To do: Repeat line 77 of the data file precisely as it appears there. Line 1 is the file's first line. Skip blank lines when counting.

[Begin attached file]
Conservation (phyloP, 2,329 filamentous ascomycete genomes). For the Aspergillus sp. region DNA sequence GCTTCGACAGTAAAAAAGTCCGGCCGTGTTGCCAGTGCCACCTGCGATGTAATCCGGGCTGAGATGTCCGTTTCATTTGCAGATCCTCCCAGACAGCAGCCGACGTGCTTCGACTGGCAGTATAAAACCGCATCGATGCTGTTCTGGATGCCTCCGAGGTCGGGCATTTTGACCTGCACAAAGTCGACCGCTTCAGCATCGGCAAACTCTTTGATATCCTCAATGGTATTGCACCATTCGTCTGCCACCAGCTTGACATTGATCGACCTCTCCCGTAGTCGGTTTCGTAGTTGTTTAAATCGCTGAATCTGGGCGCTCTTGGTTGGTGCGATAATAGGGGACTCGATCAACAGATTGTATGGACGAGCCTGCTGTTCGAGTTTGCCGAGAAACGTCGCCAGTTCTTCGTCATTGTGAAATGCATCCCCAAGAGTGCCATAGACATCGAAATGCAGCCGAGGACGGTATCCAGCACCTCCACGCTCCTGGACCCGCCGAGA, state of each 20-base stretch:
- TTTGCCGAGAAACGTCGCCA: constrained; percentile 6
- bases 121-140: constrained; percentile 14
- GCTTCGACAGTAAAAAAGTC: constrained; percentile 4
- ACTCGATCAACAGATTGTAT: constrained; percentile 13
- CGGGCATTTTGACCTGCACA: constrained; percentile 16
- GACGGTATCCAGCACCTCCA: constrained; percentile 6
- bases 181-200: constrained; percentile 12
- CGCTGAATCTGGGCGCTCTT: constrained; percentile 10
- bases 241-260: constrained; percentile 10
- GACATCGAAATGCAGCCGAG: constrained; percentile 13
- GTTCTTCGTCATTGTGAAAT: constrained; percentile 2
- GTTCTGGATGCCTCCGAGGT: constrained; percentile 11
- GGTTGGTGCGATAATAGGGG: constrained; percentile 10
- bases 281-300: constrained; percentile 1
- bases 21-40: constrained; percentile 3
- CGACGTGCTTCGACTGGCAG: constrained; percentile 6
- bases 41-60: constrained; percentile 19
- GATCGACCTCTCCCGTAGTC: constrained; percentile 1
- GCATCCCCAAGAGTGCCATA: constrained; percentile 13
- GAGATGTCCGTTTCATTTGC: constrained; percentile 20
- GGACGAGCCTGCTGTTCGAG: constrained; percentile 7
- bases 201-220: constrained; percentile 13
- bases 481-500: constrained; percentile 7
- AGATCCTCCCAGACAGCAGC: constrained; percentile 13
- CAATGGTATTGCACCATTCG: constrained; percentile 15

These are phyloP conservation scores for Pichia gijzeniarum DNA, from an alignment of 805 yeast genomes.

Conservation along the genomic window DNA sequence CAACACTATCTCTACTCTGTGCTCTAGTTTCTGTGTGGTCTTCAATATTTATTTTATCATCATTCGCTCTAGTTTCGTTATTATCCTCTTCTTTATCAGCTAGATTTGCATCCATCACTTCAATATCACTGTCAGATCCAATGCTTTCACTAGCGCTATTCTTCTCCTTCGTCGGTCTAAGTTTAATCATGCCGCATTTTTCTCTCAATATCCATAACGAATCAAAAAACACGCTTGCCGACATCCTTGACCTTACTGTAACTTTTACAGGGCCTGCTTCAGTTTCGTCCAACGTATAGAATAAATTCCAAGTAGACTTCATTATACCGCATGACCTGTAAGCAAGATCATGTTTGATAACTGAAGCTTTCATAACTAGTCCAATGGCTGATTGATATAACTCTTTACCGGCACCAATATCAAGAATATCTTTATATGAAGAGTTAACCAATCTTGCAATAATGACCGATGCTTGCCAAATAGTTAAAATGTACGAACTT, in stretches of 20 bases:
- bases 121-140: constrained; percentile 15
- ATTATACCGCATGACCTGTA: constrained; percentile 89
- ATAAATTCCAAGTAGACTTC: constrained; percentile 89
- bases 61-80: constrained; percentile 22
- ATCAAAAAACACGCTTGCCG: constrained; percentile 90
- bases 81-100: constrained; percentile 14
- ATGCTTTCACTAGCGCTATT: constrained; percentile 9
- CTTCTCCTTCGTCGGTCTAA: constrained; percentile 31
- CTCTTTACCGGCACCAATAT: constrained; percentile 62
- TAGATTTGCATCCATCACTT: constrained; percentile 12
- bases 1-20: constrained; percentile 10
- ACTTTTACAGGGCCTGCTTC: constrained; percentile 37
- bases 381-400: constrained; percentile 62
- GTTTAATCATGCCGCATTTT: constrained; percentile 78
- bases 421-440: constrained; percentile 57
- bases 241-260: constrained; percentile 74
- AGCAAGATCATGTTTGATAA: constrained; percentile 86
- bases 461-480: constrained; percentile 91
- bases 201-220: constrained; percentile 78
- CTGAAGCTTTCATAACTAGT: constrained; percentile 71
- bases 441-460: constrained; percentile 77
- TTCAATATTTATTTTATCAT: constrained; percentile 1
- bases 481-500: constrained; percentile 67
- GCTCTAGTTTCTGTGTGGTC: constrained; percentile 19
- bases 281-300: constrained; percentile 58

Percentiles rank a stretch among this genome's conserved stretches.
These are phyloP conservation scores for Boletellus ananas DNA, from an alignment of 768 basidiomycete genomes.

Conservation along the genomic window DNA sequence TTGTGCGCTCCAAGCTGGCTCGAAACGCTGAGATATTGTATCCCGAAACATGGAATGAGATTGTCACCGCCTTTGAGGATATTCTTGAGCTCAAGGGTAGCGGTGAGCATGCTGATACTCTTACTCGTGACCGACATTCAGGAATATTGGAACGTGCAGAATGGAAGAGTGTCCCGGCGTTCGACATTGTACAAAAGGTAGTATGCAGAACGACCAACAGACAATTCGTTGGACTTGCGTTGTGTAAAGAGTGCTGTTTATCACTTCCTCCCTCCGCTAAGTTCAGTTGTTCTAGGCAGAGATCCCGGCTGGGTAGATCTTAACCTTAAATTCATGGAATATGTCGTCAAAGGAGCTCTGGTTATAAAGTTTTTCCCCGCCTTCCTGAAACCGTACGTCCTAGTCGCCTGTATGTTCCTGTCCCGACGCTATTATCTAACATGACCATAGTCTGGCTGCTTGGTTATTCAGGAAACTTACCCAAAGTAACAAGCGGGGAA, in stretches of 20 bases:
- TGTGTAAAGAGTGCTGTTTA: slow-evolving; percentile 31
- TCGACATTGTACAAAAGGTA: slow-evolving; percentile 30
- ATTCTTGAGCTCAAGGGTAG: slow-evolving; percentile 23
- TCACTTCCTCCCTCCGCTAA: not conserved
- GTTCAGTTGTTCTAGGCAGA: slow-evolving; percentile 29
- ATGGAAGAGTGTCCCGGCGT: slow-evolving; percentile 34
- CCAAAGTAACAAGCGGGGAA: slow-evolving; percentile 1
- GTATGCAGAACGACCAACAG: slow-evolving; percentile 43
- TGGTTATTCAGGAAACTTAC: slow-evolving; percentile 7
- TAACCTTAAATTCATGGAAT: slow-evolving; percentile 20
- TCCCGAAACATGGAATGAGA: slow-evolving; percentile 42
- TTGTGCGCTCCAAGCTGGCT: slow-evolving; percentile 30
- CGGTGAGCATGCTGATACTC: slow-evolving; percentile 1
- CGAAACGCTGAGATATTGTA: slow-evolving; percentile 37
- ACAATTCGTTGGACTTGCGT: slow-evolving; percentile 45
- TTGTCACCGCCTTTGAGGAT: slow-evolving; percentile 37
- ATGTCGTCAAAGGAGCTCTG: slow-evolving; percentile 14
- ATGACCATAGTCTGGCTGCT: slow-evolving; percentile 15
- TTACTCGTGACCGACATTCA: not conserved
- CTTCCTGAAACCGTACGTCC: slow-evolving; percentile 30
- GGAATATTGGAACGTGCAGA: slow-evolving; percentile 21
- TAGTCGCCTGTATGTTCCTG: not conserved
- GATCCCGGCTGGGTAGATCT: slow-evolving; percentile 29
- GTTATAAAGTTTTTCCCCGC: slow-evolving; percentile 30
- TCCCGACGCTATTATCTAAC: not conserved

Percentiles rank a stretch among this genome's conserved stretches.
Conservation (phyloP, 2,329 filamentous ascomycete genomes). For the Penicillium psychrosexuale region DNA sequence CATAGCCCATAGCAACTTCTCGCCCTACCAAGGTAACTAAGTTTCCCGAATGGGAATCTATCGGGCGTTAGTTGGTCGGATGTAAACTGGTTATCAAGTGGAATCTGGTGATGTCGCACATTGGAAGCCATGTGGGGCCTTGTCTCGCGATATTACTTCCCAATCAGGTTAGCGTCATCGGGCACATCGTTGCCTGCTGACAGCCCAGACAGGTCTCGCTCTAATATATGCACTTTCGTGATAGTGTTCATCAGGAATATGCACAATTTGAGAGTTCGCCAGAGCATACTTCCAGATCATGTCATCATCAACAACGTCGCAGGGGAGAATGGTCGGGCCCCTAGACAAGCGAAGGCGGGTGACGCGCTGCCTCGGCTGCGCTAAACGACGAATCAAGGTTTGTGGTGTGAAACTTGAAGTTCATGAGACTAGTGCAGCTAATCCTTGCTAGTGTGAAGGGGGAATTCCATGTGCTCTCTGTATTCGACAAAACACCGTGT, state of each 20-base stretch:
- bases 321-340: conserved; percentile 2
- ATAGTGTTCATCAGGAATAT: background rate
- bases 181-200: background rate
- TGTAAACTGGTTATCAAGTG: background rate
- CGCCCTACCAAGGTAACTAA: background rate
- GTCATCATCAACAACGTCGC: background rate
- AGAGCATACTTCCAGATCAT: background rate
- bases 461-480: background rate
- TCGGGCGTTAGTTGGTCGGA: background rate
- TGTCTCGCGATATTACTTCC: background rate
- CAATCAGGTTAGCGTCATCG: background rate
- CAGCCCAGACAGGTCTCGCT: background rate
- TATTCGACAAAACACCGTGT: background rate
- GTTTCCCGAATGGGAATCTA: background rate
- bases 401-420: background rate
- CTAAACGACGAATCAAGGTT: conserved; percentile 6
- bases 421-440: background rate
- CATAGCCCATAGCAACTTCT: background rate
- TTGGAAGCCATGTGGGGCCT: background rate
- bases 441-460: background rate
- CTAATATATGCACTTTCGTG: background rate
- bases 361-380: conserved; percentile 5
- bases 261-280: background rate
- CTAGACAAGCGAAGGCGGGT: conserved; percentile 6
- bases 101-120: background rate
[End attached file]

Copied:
- GGAATATTGGAACGTGCAGA: slow-evolving; percentile 21